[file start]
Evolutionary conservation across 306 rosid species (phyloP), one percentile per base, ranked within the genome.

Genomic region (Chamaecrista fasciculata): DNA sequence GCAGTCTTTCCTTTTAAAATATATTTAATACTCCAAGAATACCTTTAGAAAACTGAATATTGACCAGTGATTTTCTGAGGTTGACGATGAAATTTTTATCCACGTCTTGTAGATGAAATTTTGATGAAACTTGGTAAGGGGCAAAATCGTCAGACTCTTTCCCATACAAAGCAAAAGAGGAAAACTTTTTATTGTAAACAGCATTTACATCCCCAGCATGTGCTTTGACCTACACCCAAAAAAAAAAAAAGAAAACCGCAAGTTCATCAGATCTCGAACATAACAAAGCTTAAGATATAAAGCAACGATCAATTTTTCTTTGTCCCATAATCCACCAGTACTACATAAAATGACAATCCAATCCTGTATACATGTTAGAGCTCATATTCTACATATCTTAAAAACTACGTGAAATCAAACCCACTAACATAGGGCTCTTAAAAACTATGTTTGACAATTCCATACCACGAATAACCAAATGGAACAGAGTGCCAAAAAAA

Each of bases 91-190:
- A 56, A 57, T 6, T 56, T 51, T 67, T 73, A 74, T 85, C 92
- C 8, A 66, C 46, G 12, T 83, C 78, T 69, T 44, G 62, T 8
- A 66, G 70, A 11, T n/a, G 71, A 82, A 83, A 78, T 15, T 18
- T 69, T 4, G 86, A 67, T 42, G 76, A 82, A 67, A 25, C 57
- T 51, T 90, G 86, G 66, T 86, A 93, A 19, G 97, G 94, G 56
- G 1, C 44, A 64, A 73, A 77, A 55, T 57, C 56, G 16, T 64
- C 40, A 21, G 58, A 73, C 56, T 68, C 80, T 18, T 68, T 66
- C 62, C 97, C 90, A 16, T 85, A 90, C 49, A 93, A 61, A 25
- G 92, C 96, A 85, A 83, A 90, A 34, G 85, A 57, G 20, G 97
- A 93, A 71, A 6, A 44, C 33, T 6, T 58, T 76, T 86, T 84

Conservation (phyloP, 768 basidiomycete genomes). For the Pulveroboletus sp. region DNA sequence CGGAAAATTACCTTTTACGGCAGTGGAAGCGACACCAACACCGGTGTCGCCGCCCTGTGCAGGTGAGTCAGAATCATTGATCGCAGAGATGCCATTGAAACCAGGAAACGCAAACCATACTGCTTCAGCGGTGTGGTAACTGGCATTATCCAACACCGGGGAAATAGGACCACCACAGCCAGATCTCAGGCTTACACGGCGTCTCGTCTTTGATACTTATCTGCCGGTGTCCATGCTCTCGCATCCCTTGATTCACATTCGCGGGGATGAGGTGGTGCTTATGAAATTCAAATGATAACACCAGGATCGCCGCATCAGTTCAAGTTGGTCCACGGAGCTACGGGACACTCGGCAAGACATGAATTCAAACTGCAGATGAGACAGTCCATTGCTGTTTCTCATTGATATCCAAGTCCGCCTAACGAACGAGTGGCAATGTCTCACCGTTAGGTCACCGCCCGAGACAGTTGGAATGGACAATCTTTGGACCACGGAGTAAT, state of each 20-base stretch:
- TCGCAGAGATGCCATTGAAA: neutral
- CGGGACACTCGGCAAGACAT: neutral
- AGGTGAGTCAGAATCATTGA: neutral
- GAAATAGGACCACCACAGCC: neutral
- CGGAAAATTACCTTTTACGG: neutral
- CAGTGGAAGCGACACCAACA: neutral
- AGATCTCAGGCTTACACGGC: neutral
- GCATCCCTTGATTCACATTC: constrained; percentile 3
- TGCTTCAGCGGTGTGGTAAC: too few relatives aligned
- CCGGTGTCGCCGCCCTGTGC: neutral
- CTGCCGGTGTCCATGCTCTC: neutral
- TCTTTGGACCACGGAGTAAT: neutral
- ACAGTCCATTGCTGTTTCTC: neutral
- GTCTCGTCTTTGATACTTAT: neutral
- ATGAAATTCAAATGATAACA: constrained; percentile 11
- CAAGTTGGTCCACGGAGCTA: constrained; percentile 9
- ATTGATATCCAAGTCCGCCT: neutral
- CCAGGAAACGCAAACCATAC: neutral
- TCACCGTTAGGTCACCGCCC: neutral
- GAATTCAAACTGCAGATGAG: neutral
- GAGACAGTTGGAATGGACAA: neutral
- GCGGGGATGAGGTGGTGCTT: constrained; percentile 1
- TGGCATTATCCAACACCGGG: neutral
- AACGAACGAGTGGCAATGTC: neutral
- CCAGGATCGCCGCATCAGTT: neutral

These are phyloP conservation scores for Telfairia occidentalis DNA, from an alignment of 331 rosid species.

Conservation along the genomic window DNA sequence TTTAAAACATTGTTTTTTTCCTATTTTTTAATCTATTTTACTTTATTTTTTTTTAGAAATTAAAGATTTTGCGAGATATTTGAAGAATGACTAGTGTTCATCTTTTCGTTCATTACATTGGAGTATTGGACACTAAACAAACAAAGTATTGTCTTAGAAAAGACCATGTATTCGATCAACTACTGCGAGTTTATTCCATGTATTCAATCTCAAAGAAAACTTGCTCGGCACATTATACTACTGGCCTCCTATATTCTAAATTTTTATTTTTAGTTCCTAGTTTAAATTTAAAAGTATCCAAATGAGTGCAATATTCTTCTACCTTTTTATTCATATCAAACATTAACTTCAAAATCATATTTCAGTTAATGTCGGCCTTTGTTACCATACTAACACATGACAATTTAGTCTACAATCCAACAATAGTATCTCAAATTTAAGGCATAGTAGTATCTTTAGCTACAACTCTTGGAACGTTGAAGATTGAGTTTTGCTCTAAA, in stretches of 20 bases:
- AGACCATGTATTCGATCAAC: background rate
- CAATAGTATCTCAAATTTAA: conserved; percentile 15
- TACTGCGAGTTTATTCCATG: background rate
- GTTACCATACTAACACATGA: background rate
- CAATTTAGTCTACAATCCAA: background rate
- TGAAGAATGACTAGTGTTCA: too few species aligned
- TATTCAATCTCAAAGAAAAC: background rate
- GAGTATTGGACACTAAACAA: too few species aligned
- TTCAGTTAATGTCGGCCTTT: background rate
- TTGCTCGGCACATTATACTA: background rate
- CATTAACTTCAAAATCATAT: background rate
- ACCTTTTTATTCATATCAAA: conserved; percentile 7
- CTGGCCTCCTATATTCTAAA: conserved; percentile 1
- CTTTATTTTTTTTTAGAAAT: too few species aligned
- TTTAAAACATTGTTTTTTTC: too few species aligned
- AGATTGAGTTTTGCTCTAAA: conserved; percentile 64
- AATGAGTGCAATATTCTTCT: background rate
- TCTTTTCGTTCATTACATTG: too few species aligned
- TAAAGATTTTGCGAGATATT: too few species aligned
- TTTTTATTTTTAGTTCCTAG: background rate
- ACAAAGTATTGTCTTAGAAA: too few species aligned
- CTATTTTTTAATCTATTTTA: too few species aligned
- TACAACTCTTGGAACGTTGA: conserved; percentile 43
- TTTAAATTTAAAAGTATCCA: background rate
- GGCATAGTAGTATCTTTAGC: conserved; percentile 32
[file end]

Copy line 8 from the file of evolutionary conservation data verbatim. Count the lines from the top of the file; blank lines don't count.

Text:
- T 51, T 90, G 86, G 66, T 86, A 93, A 19, G 97, G 94, G 56